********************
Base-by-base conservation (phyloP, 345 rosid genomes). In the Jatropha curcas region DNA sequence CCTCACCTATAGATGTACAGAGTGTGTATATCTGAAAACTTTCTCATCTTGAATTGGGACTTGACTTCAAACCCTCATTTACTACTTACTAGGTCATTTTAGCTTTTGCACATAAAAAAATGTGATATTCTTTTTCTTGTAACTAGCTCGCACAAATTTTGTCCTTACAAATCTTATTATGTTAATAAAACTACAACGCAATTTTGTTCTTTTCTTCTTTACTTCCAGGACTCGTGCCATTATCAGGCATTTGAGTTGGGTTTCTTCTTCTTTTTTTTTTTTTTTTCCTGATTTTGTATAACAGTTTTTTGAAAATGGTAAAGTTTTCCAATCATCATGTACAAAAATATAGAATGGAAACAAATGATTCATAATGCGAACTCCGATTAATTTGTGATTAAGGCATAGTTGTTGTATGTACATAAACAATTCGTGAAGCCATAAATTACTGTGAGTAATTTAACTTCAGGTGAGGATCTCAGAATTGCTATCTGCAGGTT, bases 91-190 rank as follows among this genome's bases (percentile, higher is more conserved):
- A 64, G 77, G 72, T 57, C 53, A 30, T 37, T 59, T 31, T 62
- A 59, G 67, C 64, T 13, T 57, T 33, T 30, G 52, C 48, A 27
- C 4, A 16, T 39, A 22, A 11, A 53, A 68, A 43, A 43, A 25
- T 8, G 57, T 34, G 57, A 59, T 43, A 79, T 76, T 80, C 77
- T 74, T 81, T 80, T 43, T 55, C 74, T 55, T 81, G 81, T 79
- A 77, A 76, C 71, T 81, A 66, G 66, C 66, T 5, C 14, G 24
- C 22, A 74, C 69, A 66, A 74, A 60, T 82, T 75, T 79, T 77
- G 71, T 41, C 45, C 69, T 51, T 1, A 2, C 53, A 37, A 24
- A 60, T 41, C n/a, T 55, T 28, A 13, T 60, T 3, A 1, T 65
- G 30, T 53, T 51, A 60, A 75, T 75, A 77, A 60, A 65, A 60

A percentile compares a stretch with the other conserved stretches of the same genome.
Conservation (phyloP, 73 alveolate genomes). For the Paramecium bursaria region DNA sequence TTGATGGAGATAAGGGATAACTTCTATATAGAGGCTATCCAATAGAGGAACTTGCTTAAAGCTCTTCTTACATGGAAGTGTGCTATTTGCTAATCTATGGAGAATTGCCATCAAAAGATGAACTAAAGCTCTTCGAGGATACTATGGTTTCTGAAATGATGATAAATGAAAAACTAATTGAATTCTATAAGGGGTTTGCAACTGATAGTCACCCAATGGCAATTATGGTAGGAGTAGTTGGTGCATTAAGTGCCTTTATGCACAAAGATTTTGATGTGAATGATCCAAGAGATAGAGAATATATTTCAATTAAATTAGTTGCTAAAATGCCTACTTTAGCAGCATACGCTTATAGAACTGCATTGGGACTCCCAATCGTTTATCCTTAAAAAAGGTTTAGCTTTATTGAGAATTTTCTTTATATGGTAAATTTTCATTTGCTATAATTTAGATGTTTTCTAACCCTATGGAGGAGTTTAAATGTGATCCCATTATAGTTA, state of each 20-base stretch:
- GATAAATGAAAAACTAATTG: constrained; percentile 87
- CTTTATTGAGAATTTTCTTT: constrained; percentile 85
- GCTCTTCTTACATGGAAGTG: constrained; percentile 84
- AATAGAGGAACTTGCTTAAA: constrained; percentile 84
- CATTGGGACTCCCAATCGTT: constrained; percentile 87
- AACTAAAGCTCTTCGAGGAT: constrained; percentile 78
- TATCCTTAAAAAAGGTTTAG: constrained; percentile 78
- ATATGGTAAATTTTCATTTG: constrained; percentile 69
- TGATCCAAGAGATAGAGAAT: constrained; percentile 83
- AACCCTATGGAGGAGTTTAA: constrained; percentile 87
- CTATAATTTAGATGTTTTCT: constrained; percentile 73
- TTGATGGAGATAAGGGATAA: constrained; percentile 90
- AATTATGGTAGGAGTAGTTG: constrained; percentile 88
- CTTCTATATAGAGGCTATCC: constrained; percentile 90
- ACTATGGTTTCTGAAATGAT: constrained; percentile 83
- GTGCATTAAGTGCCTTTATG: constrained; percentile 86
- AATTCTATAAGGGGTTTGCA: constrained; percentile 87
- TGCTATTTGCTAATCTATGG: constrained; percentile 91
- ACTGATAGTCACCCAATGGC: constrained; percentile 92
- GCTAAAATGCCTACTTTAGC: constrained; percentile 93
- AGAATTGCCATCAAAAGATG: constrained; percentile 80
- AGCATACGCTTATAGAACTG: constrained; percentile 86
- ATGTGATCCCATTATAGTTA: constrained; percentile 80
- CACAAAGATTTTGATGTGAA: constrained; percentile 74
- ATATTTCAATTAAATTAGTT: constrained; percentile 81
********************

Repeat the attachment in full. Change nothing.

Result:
Base-by-base conservation (phyloP, 345 rosid genomes). In the Jatropha curcas region DNA sequence CCTCACCTATAGATGTACAGAGTGTGTATATCTGAAAACTTTCTCATCTTGAATTGGGACTTGACTTCAAACCCTCATTTACTACTTACTAGGTCATTTTAGCTTTTGCACATAAAAAAATGTGATATTCTTTTTCTTGTAACTAGCTCGCACAAATTTTGTCCTTACAAATCTTATTATGTTAATAAAACTACAACGCAATTTTGTTCTTTTCTTCTTTACTTCCAGGACTCGTGCCATTATCAGGCATTTGAGTTGGGTTTCTTCTTCTTTTTTTTTTTTTTTTCCTGATTTTGTATAACAGTTTTTTGAAAATGGTAAAGTTTTCCAATCATCATGTACAAAAATATAGAATGGAAACAAATGATTCATAATGCGAACTCCGATTAATTTGTGATTAAGGCATAGTTGTTGTATGTACATAAACAATTCGTGAAGCCATAAATTACTGTGAGTAATTTAACTTCAGGTGAGGATCTCAGAATTGCTATCTGCAGGTT, bases 91-190 rank as follows among this genome's bases (percentile, higher is more conserved):
- A 64, G 77, G 72, T 57, C 53, A 30, T 37, T 59, T 31, T 62
- A 59, G 67, C 64, T 13, T 57, T 33, T 30, G 52, C 48, A 27
- C 4, A 16, T 39, A 22, A 11, A 53, A 68, A 43, A 43, A 25
- T 8, G 57, T 34, G 57, A 59, T 43, A 79, T 76, T 80, C 77
- T 74, T 81, T 80, T 43, T 55, C 74, T 55, T 81, G 81, T 79
- A 77, A 76, C 71, T 81, A 66, G 66, C 66, T 5, C 14, G 24
- C 22, A 74, C 69, A 66, A 74, A 60, T 82, T 75, T 79, T 77
- G 71, T 41, C 45, C 69, T 51, T 1, A 2, C 53, A 37, A 24
- A 60, T 41, C n/a, T 55, T 28, A 13, T 60, T 3, A 1, T 65
- G 30, T 53, T 51, A 60, A 75, T 75, A 77, A 60, A 65, A 60

A percentile compares a stretch with the other conserved stretches of the same genome.
Conservation (phyloP, 73 alveolate genomes). For the Paramecium bursaria region DNA sequence TTGATGGAGATAAGGGATAACTTCTATATAGAGGCTATCCAATAGAGGAACTTGCTTAAAGCTCTTCTTACATGGAAGTGTGCTATTTGCTAATCTATGGAGAATTGCCATCAAAAGATGAACTAAAGCTCTTCGAGGATACTATGGTTTCTGAAATGATGATAAATGAAAAACTAATTGAATTCTATAAGGGGTTTGCAACTGATAGTCACCCAATGGCAATTATGGTAGGAGTAGTTGGTGCATTAAGTGCCTTTATGCACAAAGATTTTGATGTGAATGATCCAAGAGATAGAGAATATATTTCAATTAAATTAGTTGCTAAAATGCCTACTTTAGCAGCATACGCTTATAGAACTGCATTGGGACTCCCAATCGTTTATCCTTAAAAAAGGTTTAGCTTTATTGAGAATTTTCTTTATATGGTAAATTTTCATTTGCTATAATTTAGATGTTTTCTAACCCTATGGAGGAGTTTAAATGTGATCCCATTATAGTTA, state of each 20-base stretch:
- GATAAATGAAAAACTAATTG: constrained; percentile 87
- CTTTATTGAGAATTTTCTTT: constrained; percentile 85
- GCTCTTCTTACATGGAAGTG: constrained; percentile 84
- AATAGAGGAACTTGCTTAAA: constrained; percentile 84
- CATTGGGACTCCCAATCGTT: constrained; percentile 87
- AACTAAAGCTCTTCGAGGAT: constrained; percentile 78
- TATCCTTAAAAAAGGTTTAG: constrained; percentile 78
- ATATGGTAAATTTTCATTTG: constrained; percentile 69
- TGATCCAAGAGATAGAGAAT: constrained; percentile 83
- AACCCTATGGAGGAGTTTAA: constrained; percentile 87
- CTATAATTTAGATGTTTTCT: constrained; percentile 73
- TTGATGGAGATAAGGGATAA: constrained; percentile 90
- AATTATGGTAGGAGTAGTTG: constrained; percentile 88
- CTTCTATATAGAGGCTATCC: constrained; percentile 90
- ACTATGGTTTCTGAAATGAT: constrained; percentile 83
- GTGCATTAAGTGCCTTTATG: constrained; percentile 86
- AATTCTATAAGGGGTTTGCA: constrained; percentile 87
- TGCTATTTGCTAATCTATGG: constrained; percentile 91
- ACTGATAGTCACCCAATGGC: constrained; percentile 92
- GCTAAAATGCCTACTTTAGC: constrained; percentile 93
- AGAATTGCCATCAAAAGATG: constrained; percentile 80
- AGCATACGCTTATAGAACTG: constrained; percentile 86
- ATGTGATCCCATTATAGTTA: constrained; percentile 80
- CACAAAGATTTTGATGTGAA: constrained; percentile 74
- ATATTTCAATTAAATTAGTT: constrained; percentile 81